If my life was the series “Friends” and each chapter in my life was an episode, I’d title this summer “The One with All the Running.” Some of you may know that Andy (Mr. Eden, if you will) is a runner-make that a super-human, “I’m just gonna go for a quick 6 miler,” kind of a runner. Since meeting him, I started running a little bit-he’ll basically speed walk very graciously next to me as I trot along, asking him “is it time for ice cream yet?”
As time went on, I started to enjoy and even seek out our runs together. My sister started running, and the three of us ran a 10k in Disney this past winter. This spring, I was reading an article in Runners World magazine about their summer run streak and as someone who likes a challenge, I was intrigued. The idea is simple-you run at least a mile every day from Memorial Day through the 4th of July (it’s 39 days). I thought, “hey, I think I could do that!” and to my surprise-I did! I thought I’d share with you some of the things I’ve learned over the last 50 days (that’s how long my streak is as of today!), since I think a lot of them apply to dance (and life!).
Your Mind Gives Up Before Your Body Does
I really already knew this one from tough dance days, but it’s especially true when running, and it’s a valuable lesson. If you let your brain keep saying “you can’t do this, you need to stop, it’s too hard, you can’t keep going” eventually your body is going to decide your brain is right. I’ve learned to remind myself to listen to my body, not my brain. Sometimes, your body might tell you to back off or stop, and then you need to listen to it. But if your body is going strong and your brain is saying “nooooo, must have ice cream,” it’s time to change the subject. Listening to music or podcasts has really helped me change my focus when my brain wants to quit.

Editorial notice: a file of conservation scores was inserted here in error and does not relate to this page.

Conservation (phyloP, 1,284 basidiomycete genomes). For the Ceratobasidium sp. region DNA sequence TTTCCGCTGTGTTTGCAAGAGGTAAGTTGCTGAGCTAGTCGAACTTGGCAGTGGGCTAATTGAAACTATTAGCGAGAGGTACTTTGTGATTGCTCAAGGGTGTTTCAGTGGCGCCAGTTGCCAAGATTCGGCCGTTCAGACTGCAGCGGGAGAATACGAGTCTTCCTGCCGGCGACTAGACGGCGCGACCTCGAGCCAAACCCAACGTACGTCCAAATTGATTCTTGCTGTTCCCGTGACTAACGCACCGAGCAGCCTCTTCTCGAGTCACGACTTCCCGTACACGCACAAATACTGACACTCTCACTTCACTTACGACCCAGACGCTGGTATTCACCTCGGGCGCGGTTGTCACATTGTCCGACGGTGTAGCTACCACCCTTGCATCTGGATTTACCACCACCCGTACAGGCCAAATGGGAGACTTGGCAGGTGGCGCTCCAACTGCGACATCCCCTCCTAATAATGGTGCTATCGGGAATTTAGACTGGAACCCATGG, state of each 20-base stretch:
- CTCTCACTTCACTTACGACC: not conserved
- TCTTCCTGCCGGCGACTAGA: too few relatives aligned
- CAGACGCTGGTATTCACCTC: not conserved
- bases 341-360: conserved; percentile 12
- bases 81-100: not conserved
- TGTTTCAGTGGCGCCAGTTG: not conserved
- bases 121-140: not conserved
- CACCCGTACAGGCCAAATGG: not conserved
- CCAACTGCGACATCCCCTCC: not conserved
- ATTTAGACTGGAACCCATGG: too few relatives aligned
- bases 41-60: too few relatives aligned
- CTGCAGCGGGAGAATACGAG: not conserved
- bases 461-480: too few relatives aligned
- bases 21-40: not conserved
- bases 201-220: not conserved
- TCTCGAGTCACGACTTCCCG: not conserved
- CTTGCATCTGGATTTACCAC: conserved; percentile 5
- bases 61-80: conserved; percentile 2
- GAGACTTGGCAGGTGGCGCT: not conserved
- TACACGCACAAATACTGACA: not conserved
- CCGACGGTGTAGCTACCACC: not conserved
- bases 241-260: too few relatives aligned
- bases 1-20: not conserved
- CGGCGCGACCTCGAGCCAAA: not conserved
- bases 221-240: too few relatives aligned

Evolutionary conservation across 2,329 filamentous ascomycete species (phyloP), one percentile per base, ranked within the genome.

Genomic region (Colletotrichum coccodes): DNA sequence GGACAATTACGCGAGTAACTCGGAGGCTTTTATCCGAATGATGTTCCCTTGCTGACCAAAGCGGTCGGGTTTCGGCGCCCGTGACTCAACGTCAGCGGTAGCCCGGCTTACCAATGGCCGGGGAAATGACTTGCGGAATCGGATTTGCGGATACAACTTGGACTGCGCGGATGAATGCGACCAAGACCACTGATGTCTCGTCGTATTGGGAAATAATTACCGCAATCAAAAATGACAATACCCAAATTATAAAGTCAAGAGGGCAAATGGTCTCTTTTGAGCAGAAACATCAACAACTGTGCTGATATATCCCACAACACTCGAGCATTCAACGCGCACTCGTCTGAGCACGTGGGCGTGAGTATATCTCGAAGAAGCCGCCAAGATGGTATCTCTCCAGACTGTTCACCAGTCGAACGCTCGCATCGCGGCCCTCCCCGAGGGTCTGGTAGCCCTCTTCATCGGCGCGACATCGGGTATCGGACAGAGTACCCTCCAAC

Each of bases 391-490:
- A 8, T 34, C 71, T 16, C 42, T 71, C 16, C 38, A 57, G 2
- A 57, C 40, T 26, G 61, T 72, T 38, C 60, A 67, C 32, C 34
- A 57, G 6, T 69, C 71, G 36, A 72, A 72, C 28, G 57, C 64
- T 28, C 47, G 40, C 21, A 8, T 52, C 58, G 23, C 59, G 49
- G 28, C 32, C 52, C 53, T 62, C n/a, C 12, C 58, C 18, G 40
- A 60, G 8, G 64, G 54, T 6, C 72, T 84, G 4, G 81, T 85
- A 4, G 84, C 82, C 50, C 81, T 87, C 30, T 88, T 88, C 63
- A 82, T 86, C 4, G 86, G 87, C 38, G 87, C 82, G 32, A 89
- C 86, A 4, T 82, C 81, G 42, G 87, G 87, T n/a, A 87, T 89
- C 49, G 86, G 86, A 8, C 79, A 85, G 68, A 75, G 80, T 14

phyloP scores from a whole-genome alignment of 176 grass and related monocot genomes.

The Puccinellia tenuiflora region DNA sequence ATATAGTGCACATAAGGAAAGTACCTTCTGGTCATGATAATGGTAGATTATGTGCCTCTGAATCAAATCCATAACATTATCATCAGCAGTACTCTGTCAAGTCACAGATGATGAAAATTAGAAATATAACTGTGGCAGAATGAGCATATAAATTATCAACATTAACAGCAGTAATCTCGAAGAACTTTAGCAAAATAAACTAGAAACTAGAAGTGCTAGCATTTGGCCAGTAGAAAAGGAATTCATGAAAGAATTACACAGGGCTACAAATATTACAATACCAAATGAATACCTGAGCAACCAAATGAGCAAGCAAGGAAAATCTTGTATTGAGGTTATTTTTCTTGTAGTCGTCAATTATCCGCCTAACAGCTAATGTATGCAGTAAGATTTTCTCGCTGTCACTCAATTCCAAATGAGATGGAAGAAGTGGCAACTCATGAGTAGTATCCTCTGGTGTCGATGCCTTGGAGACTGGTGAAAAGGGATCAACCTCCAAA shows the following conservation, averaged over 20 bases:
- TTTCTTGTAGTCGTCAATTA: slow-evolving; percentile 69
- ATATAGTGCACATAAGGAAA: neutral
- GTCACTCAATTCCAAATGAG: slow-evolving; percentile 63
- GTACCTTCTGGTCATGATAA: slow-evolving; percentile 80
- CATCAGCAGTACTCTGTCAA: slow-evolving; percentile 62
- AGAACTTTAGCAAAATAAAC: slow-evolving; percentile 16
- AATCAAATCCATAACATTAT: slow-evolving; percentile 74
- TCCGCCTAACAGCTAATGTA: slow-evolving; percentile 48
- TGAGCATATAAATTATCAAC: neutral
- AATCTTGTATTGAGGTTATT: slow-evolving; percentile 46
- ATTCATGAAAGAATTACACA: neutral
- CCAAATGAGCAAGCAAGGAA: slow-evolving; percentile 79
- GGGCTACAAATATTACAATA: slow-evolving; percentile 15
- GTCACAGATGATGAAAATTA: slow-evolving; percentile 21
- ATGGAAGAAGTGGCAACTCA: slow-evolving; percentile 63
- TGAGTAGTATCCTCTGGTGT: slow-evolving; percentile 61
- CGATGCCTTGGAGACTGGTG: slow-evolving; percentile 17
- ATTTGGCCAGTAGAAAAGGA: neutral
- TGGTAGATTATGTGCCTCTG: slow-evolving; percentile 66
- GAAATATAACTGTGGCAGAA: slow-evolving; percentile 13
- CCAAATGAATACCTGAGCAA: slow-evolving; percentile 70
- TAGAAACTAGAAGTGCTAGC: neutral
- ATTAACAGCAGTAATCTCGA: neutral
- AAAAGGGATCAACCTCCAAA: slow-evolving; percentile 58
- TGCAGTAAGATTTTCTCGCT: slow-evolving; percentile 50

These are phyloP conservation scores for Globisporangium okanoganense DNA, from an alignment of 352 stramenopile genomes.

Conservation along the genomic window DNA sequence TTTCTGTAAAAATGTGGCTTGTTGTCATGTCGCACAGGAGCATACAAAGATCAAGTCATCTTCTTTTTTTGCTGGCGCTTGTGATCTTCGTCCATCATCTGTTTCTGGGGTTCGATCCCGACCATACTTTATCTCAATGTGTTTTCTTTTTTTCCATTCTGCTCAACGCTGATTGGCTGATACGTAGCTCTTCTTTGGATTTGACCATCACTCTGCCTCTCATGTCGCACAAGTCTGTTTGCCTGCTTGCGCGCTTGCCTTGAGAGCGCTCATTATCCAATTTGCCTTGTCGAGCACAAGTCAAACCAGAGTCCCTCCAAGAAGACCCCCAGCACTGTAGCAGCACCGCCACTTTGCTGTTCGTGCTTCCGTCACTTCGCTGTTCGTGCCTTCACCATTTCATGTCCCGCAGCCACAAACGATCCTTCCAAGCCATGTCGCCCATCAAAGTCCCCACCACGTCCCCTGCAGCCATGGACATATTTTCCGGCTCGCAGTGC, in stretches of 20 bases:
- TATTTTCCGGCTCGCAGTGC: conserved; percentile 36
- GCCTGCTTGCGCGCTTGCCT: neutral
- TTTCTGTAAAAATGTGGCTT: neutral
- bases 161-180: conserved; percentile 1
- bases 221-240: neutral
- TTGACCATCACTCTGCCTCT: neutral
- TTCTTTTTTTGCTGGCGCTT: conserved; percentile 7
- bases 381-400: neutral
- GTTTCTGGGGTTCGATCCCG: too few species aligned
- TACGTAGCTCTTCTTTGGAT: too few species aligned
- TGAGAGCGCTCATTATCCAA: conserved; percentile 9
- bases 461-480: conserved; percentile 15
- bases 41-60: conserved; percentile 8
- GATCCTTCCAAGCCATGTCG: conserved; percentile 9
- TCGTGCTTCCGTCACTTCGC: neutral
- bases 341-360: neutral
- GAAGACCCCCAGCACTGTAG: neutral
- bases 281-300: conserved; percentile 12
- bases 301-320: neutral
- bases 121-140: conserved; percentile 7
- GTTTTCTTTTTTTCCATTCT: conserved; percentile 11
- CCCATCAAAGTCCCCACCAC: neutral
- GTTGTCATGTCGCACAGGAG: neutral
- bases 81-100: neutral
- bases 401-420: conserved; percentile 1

PRs are Measured in Inches, Not Miles
I am very patient with a studio of baby ballerinas. I am not very patient with myself. Here’s what I thought my training plan would look like:
Day 1: Run 1 mile in 15 minutes. Afterwards feel like fainting and collapsing and be generally immobile for the rest of the day.
Day 2: Run 10 miles in 30 minutes. Feel great afterwards, eat kale, and lift weights for an hour.
Did it turn out that way? Absolutely not. Some days I run 5 miles and I feel pretty good. Some days I run 1 mile and feel like my legs are made of lead. And that can be really discouraging, but I’ve learned to celebrate the small wins. Over the past 50 days of running every day, I’ve definitely gotten faster (although I definitely have slow days). Just today Andy and I ran a 5 mile loop that we’ve run a few times together, and I was still able to keep a conversation going at the end of the run. That might not seem very exciting, but previously when we’ve done it I’ve been gasping for breath so to be able to talk at the end is a big win! I’ve learned not to compare my progress to anyone else’s and to get excited about the small improvements that I’ve made-and this is a really important for us as dancers to learn too! It’s super hard not to look in the mirror and think that maybe your battement isn’t as high as the person next to you. But that doesn’t matter! What matters is that it’s a little higher than it was last month, or maybe it just felt a little better! Tune out what everyone else is doing, and measure your progress in inches, not miles.
One Foot in Front of the Other
Again, this isn’t a lesson just to be learned from running, but it’s still important. With anywhere you want to go, the only way to get there is by putting one foot in front of the other and doing the work! And I now truly believe that it takes 30 days to create a habit. Now I wake up and think “when am I going to go for a run today?” instead of “ehhh, maybe I’ll go for a run later, but maybe not.” And the only reason why I got to this point was just by doing it. Every. Single. Day. So whatever you’re working on, whether it’s becoming more flexible, or getting stronger, or improving your turns, the only way to achieve it is by showing up every day and working on it. No ifs ands or buts about it.
What are you up to this summer? I’d love to hear about it!